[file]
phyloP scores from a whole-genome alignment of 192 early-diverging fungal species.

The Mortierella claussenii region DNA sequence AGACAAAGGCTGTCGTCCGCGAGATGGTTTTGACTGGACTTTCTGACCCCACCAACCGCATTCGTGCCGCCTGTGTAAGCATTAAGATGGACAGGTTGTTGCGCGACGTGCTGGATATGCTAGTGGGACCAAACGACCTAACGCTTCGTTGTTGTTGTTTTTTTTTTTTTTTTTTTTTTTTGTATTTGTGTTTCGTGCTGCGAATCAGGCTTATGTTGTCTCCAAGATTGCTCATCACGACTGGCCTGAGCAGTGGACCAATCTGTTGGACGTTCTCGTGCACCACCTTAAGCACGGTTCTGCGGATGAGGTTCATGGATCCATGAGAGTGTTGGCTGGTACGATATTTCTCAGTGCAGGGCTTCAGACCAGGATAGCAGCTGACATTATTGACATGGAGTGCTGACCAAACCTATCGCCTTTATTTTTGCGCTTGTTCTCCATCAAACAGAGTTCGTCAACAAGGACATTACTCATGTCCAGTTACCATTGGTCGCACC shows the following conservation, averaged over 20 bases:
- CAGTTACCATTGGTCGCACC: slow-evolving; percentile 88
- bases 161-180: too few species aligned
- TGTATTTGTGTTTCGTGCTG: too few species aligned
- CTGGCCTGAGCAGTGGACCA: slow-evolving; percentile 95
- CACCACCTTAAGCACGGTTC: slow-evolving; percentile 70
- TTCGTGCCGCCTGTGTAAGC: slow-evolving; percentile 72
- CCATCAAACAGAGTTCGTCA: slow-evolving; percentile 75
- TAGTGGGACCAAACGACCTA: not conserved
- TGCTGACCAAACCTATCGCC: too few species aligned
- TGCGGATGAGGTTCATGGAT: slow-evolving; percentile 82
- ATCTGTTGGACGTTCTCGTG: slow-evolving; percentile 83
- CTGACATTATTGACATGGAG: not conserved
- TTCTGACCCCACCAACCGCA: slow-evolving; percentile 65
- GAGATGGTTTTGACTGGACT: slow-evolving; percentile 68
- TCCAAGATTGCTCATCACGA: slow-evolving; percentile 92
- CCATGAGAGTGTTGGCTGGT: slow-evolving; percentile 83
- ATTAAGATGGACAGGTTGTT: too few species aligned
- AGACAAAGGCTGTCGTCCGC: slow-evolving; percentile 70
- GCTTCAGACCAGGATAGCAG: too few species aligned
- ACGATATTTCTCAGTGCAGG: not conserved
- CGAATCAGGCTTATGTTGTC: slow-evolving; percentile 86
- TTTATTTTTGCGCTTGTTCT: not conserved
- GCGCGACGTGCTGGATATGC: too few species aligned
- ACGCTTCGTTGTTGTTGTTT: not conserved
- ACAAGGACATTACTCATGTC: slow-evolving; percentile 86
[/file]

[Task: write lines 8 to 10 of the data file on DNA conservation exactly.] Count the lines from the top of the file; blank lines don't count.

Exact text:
- TTCGTGCCGCCTGTGTAAGC: slow-evolving; percentile 72
- CCATCAAACAGAGTTCGTCA: slow-evolving; percentile 75
- TAGTGGGACCAAACGACCTA: not conserved